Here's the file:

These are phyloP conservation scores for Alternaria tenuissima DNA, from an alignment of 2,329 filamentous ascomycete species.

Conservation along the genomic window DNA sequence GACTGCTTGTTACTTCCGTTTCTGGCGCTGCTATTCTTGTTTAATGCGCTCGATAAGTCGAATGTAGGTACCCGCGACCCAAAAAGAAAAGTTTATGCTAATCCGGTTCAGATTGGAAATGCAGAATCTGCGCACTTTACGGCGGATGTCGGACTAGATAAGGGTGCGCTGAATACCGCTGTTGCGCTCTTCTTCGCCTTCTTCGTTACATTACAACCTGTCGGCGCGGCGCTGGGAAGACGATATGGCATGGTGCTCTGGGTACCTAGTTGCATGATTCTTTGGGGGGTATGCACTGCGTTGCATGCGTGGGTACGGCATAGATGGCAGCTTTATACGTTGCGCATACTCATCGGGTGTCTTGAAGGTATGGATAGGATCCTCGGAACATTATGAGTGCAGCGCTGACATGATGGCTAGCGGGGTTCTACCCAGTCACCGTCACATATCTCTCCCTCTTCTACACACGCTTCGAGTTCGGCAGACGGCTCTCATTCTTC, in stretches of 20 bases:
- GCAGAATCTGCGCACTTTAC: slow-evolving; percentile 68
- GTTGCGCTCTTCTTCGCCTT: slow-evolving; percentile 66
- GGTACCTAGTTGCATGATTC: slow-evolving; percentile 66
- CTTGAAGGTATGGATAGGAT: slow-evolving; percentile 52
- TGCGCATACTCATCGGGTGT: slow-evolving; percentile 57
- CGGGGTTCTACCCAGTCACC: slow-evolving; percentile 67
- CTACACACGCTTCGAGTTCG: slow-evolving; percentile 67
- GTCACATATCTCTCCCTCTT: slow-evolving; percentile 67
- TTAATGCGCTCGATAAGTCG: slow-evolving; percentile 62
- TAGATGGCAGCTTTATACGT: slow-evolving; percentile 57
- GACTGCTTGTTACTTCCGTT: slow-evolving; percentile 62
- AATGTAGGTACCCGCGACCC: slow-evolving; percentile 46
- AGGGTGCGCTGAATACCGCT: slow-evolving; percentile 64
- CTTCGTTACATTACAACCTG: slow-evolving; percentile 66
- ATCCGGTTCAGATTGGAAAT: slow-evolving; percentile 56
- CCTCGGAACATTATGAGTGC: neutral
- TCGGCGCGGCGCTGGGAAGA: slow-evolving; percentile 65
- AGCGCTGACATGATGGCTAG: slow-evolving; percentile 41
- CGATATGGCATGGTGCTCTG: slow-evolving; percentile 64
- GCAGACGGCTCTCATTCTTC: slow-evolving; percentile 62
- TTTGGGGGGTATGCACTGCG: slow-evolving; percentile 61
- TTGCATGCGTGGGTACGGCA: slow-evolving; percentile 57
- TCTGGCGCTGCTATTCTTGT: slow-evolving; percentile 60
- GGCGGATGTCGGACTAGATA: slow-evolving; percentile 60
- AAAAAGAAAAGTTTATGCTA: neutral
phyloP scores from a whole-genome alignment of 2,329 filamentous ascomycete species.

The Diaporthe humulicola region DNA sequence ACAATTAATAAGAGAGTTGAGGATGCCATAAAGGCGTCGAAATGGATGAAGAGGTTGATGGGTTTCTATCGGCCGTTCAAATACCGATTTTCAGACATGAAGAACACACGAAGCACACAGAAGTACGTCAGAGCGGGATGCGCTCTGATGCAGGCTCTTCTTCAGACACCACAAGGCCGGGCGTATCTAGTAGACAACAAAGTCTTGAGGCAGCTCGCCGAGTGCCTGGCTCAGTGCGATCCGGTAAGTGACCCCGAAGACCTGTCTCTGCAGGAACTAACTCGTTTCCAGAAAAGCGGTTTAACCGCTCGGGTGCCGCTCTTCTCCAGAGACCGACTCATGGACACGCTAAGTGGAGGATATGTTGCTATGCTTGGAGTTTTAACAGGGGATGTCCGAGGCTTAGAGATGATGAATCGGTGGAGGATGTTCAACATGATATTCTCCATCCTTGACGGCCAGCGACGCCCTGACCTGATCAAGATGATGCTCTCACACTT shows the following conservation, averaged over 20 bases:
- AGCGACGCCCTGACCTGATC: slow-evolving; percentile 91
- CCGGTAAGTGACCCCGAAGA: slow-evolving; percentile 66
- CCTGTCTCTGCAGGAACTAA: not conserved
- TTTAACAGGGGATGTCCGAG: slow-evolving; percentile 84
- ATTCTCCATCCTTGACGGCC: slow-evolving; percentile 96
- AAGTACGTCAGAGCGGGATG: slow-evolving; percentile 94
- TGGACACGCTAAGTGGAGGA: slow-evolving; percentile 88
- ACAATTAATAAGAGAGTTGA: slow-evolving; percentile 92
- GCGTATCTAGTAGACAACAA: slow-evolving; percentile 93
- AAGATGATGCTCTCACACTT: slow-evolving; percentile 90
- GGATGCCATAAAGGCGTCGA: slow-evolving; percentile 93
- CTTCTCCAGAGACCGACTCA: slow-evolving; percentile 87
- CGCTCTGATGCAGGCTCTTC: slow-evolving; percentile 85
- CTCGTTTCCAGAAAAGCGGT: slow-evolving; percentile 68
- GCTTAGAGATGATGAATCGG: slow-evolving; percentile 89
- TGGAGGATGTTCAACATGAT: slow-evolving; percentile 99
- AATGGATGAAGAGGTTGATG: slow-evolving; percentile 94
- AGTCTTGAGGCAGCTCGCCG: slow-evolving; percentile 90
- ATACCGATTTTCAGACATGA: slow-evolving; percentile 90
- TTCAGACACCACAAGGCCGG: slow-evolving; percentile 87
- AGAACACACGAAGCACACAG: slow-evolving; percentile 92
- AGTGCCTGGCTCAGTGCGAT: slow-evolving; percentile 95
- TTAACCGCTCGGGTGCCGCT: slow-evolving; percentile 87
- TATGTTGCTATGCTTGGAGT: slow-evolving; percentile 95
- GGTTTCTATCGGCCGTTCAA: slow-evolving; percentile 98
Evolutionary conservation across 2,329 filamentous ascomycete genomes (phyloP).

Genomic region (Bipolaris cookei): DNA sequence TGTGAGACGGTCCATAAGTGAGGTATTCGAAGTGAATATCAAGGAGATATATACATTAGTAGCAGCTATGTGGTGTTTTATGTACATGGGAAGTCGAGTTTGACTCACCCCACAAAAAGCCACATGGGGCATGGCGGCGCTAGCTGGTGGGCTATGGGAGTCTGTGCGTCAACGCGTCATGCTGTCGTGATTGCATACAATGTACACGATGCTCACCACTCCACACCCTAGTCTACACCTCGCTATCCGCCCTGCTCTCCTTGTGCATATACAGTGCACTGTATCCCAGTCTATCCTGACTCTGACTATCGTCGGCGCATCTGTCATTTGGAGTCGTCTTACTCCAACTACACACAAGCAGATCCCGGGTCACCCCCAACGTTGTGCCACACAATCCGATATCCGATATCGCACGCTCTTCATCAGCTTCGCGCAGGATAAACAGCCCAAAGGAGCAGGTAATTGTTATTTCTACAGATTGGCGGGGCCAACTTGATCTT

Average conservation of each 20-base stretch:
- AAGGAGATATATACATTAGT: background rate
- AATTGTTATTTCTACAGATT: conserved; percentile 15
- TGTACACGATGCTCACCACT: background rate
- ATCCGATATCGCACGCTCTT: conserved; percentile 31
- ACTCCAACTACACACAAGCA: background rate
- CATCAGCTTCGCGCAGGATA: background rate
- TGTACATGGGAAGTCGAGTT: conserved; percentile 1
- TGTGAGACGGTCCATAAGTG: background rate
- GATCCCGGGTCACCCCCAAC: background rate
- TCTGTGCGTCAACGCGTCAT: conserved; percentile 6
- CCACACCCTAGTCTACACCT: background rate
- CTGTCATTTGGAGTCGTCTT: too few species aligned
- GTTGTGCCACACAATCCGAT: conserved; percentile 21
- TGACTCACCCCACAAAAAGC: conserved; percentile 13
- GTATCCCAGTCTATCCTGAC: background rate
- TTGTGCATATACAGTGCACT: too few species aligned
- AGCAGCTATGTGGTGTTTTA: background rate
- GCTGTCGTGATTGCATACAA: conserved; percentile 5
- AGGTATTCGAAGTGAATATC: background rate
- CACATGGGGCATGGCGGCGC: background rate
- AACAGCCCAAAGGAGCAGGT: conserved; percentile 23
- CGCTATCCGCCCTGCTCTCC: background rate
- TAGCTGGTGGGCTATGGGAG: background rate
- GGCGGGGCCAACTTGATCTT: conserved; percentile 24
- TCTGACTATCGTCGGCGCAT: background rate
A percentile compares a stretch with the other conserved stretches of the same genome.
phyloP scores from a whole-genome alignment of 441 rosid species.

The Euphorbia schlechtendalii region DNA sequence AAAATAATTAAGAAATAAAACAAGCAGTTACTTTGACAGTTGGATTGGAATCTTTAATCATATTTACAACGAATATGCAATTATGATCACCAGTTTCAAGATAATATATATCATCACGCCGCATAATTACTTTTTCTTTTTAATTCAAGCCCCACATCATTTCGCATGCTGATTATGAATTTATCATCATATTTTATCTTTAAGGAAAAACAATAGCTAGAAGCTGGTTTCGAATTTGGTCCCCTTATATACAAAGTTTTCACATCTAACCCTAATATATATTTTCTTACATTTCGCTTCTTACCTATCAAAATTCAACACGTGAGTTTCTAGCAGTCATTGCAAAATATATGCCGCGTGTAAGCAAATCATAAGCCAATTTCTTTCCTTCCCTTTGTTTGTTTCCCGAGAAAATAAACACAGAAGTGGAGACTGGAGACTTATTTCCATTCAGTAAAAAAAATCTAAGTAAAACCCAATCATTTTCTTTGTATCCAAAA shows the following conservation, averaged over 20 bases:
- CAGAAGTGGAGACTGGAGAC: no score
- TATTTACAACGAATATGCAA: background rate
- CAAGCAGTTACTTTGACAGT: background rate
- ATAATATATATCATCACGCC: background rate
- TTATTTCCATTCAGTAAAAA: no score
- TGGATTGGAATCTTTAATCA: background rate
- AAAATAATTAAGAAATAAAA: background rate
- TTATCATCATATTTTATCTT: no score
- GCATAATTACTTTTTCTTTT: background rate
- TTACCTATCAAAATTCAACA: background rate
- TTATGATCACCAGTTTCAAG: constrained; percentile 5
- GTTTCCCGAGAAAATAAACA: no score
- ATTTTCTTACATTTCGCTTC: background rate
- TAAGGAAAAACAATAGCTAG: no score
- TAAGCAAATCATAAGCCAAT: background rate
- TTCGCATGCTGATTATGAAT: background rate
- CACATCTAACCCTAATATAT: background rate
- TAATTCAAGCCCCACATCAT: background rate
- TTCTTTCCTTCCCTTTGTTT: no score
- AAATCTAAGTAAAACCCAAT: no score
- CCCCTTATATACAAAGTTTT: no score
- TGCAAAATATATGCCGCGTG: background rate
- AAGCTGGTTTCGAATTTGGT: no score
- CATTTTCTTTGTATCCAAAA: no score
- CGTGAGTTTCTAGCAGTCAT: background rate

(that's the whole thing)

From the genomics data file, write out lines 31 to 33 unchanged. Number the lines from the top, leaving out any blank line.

- CCGGTAAGTGACCCCGAAGA: slow-evolving; percentile 66
- CCTGTCTCTGCAGGAACTAA: not conserved
- TTTAACAGGGGATGTCCGAG: slow-evolving; percentile 84